Offering More-Detailed Simulations by Solving Problems Faster, and at Larger Scales

Under development since the late 1990s, the hypre library of linear solvers has been used by research institutions and private companies to simulate groundwater flow, magnetic fusion energy plasmas in tokamaks and stellarators, blood flow through the heart, fluid flow in steam generators for nuclear power plants, pumping activity in oil reservoirs, and more.

Within the US Department of Energy’s Exascale Computing Project, a team from Lawrence Livermore National Laboratory (LLNL) is preparing hypre to take advantage of the capabilities of the upcoming exascale computing systems. Specifically, the hypre project is delivering scalable performance on massively parallel computer architectures to positively impact a variety of applications that need to solve linear systems.

Benefits of hypre

The hypre library provides advanced scalable parallel linear solvers and preconditioners with a major focus on multigrid algorithms. Issues of robustness, ease of use, flexibility, and interoperability have also been important.

An additional attractive feature of hypre is the provision of conceptual interfaces, which include a structured and a semi-structured interface in combination with the traditional linear-algebra-based interface. These allow access to efficient solvers that can take advantage of structures. They also allow users to apply hypre in the ways they naturally think about their problems.

hypre software project diagram

Top: Depiction of hypre interfaces/solvers connection; bottom left: Multigrid V-cycle;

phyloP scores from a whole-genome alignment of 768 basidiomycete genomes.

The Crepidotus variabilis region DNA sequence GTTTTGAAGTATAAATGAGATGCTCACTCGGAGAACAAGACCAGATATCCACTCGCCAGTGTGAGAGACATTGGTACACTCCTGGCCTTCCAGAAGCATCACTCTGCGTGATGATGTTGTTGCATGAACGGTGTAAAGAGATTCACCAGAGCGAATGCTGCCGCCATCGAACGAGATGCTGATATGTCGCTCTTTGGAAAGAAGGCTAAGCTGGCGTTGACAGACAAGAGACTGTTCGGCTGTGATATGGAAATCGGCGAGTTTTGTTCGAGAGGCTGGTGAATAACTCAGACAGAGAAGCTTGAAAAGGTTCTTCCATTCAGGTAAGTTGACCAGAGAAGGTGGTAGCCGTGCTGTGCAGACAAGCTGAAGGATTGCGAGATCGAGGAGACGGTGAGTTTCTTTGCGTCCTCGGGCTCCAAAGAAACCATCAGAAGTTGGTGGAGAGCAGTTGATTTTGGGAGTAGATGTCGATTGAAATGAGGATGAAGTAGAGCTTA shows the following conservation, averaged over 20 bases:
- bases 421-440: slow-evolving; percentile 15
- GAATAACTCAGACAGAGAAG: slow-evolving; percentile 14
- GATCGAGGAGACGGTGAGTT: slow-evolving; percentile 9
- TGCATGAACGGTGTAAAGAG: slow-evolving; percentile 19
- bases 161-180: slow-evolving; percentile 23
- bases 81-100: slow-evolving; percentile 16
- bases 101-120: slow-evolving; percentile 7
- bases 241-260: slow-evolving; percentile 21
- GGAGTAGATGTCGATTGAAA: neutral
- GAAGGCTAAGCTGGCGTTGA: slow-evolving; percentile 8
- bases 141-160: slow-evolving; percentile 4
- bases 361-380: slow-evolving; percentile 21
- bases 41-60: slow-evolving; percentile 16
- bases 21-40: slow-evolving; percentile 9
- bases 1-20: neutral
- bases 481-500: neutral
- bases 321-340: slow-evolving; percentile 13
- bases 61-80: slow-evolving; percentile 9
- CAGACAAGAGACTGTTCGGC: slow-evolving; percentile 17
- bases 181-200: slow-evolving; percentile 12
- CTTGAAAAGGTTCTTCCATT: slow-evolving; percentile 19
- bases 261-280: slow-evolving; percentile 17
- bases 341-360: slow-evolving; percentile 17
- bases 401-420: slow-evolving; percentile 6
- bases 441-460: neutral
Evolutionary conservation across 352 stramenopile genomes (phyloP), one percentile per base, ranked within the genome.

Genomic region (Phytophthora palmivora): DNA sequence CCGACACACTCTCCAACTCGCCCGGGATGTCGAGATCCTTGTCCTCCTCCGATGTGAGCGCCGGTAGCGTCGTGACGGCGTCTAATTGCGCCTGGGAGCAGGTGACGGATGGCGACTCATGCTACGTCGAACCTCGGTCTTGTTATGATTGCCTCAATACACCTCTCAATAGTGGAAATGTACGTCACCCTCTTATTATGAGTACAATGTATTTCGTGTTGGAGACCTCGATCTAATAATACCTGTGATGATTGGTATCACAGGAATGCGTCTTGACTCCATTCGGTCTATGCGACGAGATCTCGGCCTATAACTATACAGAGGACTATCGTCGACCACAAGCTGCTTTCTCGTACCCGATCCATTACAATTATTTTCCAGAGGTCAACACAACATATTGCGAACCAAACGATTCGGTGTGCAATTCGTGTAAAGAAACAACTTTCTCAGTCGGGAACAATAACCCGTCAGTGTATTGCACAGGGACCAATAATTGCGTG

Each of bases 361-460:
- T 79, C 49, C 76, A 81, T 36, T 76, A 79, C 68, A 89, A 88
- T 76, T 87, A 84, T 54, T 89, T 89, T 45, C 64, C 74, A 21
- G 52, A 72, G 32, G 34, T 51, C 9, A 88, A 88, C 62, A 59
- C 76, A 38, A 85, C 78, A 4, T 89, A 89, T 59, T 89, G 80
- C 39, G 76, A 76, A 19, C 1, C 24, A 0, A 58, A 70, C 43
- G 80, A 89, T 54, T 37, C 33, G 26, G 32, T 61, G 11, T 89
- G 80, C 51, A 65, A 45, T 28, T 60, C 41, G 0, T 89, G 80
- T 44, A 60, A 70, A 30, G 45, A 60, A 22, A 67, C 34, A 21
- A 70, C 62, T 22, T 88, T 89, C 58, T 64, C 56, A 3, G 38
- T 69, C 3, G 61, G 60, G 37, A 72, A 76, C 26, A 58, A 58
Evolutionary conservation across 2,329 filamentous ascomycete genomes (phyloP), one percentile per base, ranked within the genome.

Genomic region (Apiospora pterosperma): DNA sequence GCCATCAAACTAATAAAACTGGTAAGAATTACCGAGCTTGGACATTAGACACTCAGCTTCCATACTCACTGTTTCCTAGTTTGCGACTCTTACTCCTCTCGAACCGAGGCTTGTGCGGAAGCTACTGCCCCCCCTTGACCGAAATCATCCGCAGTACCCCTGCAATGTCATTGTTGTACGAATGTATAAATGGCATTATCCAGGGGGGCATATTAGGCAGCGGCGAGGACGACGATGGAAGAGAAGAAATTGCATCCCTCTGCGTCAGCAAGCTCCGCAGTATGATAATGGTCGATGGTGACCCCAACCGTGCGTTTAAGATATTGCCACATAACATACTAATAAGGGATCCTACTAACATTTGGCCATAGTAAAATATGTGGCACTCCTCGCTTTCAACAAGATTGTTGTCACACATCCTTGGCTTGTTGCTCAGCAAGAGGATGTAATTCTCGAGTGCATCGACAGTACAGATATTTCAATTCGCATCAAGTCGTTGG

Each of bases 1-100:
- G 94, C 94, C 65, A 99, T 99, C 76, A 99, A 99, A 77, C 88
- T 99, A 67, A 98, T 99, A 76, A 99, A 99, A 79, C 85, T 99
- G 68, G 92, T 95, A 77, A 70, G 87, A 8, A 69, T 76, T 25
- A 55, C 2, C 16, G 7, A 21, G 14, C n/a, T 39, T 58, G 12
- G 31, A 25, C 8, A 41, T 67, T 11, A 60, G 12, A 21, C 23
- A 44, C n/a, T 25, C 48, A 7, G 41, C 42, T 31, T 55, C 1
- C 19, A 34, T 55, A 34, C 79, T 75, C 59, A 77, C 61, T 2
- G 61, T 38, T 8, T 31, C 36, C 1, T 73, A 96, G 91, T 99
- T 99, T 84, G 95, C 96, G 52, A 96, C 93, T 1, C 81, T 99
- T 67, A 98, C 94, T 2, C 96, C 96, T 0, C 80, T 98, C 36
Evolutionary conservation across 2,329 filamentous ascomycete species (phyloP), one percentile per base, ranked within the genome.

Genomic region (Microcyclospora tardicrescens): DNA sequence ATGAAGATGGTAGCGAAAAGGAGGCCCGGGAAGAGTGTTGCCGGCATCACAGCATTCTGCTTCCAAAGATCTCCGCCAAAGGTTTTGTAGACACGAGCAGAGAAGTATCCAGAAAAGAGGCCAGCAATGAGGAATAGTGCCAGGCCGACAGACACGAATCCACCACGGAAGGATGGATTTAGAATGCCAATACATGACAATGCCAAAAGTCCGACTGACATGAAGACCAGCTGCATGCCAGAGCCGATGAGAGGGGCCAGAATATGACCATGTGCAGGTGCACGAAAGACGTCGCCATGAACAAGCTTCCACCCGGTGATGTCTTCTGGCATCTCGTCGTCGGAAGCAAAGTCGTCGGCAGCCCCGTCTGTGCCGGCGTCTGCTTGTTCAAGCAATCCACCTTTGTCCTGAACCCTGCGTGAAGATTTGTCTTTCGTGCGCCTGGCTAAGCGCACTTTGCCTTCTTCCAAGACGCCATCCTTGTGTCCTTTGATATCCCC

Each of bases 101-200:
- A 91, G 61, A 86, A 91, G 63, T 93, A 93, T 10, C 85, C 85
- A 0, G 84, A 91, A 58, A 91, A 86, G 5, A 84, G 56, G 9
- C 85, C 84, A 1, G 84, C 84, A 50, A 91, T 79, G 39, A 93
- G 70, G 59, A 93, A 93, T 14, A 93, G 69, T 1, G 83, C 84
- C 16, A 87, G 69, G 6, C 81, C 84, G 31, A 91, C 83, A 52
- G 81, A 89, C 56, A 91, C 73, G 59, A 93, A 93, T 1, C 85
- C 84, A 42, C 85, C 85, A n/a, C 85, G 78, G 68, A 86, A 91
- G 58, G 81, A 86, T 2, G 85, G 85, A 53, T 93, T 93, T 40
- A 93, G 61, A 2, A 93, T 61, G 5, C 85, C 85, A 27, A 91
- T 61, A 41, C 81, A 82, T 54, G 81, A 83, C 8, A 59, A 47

bottom right: Weak scalability study of a 3D diffusion problem on a BG/Q system. Courtesy: the hypre project


The algebraic multigrid preconditioner in hypre is scalable to more than one million processes.

The hypre team is continuing to add new multigrid methods capable of solving more-complicated problems. The team has also ported the structured solvers and selected components of the unstructured solvers to GPUs.

A new mixed-integer option was recently added that performs similarly to the default 32-bit integer version but is capable of solving larger problems. It uses less memory and is about 20%–25% faster than the 64-bit integer version.

Current Efforts

Providing scalable linear solvers and preconditioners for massively parallel architectures to enable efficient performance of applications that need to solve linear systems can take a large portion of a simulation. Accordingly, the hypre team is in the process of porting algorithms to heterogeneous architectures while gradually increasing functionality on such architectures and improving performance on GPUs.

Researchers (all are from LLNL)

Rob Falgout

Ruipeng Li

Victor Magri

Sarah Osborn

Daniel Osei-Kuffuor

Bjorn Sjogreen

Ulrike Meier Yang (principal investigator)